LDAPPC Next Steps
Potential future enhancements to Grouper's provisioner, ldappc, are described here in relation to provisioning work done at Memphis. Feel free to comment.
- provision Active Directory, perhaps Exchange
- real-time provisioning
- pluggable attributes (regex, script, etc)
- non-ldap SPML targets
- --dry-run, i.e. show what would be done before doing
- monitoring of long-running daemon-ish process
- better logging to aid troubleshooting
- integration with grouper loader
- integration with grouper notifications
- more advanced provisioning selection criteria including events ?
- provision privileges downstream ?
The Service Provisioning Markup Language (SPML) 2.0 specification encompasses most if not all of the issues that an organization may confront when provisioning groups and memberships. While not specific to Grouper, SPML provides a standard language useful for discussion.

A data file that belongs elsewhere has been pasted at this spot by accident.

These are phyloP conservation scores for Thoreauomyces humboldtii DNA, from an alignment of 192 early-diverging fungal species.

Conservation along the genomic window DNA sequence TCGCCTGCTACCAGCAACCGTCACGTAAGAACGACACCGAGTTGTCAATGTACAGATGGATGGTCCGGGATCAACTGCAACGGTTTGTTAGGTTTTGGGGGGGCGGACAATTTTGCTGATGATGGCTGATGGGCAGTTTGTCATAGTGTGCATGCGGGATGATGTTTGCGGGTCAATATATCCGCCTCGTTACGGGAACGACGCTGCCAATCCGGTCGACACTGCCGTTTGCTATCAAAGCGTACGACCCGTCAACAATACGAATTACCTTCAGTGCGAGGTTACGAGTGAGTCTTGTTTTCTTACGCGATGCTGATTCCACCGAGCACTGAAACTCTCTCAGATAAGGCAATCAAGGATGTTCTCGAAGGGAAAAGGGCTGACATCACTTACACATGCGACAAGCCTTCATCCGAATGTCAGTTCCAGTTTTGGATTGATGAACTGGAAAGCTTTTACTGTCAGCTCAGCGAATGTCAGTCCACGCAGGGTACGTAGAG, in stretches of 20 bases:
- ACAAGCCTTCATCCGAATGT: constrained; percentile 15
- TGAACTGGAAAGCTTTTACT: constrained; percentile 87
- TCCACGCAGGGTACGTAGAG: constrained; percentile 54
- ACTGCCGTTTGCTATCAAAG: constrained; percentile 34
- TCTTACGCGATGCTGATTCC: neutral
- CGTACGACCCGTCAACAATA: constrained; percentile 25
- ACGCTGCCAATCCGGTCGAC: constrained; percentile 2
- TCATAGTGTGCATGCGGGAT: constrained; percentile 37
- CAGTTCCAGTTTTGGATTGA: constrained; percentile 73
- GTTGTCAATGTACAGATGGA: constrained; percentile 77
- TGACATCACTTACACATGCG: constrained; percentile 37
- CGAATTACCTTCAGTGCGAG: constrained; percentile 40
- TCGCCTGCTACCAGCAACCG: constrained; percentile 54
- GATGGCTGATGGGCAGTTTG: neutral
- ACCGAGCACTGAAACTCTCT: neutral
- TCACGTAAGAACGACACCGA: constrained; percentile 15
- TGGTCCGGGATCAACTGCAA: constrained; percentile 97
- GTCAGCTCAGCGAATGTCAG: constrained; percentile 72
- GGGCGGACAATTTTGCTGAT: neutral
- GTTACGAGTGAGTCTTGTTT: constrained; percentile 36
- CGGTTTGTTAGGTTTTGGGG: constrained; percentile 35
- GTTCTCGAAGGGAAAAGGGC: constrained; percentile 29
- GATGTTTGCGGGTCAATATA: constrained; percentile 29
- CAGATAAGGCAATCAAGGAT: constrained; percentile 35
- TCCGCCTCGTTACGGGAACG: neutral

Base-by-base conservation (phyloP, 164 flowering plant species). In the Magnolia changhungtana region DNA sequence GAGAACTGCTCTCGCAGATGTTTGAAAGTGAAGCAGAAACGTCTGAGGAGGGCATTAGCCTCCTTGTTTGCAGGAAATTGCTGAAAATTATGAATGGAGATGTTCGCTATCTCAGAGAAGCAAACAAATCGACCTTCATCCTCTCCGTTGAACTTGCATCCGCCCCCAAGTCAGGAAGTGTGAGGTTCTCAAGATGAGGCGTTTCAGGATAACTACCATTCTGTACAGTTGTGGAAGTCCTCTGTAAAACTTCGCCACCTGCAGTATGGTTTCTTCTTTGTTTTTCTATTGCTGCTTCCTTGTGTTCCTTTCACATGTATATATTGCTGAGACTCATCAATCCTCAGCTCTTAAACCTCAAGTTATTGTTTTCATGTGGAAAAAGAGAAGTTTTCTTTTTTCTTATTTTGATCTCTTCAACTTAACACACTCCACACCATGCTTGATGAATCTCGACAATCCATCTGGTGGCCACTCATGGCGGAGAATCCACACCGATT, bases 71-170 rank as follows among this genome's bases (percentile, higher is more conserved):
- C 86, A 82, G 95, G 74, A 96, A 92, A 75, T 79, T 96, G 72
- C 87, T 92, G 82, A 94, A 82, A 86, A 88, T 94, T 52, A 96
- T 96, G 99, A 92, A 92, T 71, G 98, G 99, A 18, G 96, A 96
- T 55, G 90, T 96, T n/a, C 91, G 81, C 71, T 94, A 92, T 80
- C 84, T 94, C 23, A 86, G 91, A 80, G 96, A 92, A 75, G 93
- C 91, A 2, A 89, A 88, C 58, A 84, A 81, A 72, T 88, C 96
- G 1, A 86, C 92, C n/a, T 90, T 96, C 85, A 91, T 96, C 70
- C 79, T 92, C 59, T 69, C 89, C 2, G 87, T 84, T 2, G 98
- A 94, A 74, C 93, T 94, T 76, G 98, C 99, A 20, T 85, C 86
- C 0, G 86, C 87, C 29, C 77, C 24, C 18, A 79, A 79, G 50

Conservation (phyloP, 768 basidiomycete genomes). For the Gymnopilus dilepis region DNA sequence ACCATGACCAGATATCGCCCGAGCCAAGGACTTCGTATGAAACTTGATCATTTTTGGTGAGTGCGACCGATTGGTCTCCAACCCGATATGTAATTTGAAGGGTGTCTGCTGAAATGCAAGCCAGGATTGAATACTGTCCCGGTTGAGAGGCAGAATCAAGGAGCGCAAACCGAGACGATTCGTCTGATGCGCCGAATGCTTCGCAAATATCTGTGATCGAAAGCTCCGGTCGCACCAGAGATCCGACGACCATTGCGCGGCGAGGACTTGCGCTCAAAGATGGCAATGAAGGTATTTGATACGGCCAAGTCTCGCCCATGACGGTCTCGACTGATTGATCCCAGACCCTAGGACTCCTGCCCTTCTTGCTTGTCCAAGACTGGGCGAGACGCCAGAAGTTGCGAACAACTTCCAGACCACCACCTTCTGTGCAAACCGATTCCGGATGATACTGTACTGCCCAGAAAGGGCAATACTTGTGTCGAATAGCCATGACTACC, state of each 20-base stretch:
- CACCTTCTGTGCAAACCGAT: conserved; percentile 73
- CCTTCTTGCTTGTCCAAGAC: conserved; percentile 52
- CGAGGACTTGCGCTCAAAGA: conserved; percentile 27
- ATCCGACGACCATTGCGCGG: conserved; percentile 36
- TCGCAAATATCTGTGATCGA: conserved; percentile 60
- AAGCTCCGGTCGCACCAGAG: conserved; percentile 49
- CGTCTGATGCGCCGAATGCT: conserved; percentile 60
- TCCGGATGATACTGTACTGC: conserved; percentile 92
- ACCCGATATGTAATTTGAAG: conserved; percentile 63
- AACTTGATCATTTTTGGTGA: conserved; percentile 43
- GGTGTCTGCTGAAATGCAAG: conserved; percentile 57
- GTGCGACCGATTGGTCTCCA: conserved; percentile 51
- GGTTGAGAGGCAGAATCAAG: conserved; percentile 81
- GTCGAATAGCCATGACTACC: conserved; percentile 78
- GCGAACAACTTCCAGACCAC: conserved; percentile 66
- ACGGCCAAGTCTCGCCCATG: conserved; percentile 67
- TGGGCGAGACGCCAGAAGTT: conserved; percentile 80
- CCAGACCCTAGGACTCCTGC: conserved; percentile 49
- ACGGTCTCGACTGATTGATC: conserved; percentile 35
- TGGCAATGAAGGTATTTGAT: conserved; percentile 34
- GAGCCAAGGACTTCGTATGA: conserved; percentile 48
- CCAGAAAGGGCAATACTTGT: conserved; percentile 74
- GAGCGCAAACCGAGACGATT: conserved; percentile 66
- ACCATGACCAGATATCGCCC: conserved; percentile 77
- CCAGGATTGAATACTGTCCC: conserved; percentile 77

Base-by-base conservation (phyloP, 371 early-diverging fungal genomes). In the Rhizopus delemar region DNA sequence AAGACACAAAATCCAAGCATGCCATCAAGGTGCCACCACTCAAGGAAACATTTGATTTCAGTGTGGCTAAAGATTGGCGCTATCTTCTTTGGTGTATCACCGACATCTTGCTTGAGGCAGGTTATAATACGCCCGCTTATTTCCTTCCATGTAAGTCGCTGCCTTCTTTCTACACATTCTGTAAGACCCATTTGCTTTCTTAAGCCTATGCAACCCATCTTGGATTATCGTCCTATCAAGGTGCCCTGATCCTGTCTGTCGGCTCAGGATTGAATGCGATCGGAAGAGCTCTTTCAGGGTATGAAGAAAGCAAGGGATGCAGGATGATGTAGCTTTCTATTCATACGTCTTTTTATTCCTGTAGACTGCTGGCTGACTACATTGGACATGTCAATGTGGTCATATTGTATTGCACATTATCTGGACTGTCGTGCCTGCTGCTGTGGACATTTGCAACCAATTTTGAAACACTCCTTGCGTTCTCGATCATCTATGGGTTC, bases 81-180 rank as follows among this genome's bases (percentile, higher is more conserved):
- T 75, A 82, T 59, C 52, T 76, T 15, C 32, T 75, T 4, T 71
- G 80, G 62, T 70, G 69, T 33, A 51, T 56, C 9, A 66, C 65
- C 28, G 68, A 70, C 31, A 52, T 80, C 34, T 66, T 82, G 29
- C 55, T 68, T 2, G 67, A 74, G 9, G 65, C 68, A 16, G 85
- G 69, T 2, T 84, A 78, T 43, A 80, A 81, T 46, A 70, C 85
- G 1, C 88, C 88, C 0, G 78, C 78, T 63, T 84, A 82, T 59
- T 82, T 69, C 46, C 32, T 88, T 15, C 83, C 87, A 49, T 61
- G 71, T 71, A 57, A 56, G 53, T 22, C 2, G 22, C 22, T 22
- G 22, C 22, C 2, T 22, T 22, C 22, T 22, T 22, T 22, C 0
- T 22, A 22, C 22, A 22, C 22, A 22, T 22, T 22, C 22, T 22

In SPML terms, ldappc resembles both a Requesting Authority (RA) and a Provisioning Service Provider (PSP) : a software component that requests, listens for, processes, and returns the results of provisioning requests. A provisioned LDAP directory service would be a Provisioning Server Target (PST). A provisioned group or membership is a Provisioning Service Object (PSO), unique to a target and identified with a PSO Identifier (PSO-ID).
Of interest to Grouper, SPML 2.0 describes References between provisioned objects (groups and their members and vice versa). The SPML specification makes note of concerns regarding scalability (e.g. groups with many members) and referential integrity (e.g. member and memberOf consistency).
The provisioning Engine calculates how Subjects, found in Sources, should be provisioned based on an XML configuration. The Engine can be run as a daemon or from the command line.